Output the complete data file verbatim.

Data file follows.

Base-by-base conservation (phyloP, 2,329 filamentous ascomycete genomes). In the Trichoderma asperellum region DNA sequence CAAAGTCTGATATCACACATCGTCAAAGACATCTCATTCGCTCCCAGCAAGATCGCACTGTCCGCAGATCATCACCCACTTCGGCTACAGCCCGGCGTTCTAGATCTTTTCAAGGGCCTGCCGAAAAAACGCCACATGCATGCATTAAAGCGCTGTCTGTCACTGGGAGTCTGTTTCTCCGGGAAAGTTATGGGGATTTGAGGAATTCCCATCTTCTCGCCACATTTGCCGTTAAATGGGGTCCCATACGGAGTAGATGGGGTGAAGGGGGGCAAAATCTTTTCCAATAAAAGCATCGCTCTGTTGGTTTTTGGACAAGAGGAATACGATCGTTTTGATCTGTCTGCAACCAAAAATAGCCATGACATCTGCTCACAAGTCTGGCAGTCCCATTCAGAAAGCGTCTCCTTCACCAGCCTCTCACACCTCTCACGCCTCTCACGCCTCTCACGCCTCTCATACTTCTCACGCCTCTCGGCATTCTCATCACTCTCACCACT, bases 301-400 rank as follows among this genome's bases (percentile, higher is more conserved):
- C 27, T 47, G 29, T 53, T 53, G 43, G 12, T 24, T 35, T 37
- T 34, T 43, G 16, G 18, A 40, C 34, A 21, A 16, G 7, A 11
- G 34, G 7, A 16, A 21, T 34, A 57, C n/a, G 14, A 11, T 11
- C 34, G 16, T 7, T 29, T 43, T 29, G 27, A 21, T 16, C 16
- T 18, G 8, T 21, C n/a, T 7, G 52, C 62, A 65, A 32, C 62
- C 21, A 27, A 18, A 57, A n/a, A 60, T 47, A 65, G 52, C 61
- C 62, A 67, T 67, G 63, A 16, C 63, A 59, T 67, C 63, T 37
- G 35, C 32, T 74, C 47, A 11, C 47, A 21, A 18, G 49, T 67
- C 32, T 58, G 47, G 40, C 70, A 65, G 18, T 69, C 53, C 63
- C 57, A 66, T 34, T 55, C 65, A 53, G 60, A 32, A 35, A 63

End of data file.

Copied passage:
Base-by-base conservation (phyloP, 2,329 filamentous ascomycete genomes). In the Trichoderma asperellum region DNA sequence CAAAGTCTGATATCACACATCGTCAAAGACATCTCATTCGCTCCCAGCAAGATCGCACTGTCCGCAGATCATCACCCACTTCGGCTACAGCCCGGCGTTCTAGATCTTTTCAAGGGCCTGCCGAAAAAACGCCACATGCATGCATTAAAGCGCTGTCTGTCACTGGGAGTCTGTTTCTCCGGGAAAGTTATGGGGATTTGAGGAATTCCCATCTTCTCGCCACATTTGCCGTTAAATGGGGTCCCATACGGAGTAGATGGGGTGAAGGGGGGCAAAATCTTTTCCAATAAAAGCATCGCTCTGTTGGTTTTTGGACAAGAGGAATACGATCGTTTTGATCTGTCTGCAACCAAAAATAGCCATGACATCTGCTCACAAGTCTGGCAGTCCCATTCAGAAAGCGTCTCCTTCACCAGCCTCTCACACCTCTCACGCCTCTCACGCCTCTCACGCCTCTCATACTTCTCACGCCTCTCGGCATTCTCATCACTCTCACCACT, bases 301-400 rank as follows among this genome's bases (percentile, higher is more conserved):
- C 27, T 47, G 29, T 53, T 53, G 43, G 12, T 24, T 35, T 37
- T 34, T 43, G 16, G 18, A 40, C 34, A 21, A 16, G 7, A 11
- G 34, G 7, A 16, A 21, T 34, A 57, C n/a, G 14, A 11, T 11
- C 34, G 16, T 7, T 29, T 43, T 29, G 27, A 21, T 16, C 16
- T 18, G 8, T 21, C n/a, T 7, G 52, C 62, A 65, A 32, C 62
- C 21, A 27, A 18, A 57, A n/a, A 60, T 47, A 65, G 52, C 61
- C 62, A 67, T 67, G 63, A 16, C 63, A 59, T 67, C 63, T 37
- G 35, C 32, T 74, C 47, A 11, C 47, A 21, A 18, G 49, T 67
- C 32, T 58, G 47, G 40, C 70, A 65, G 18, T 69, C 53, C 63
- C 57, A 66, T 34, T 55, C 65, A 53, G 60, A 32, A 35, A 63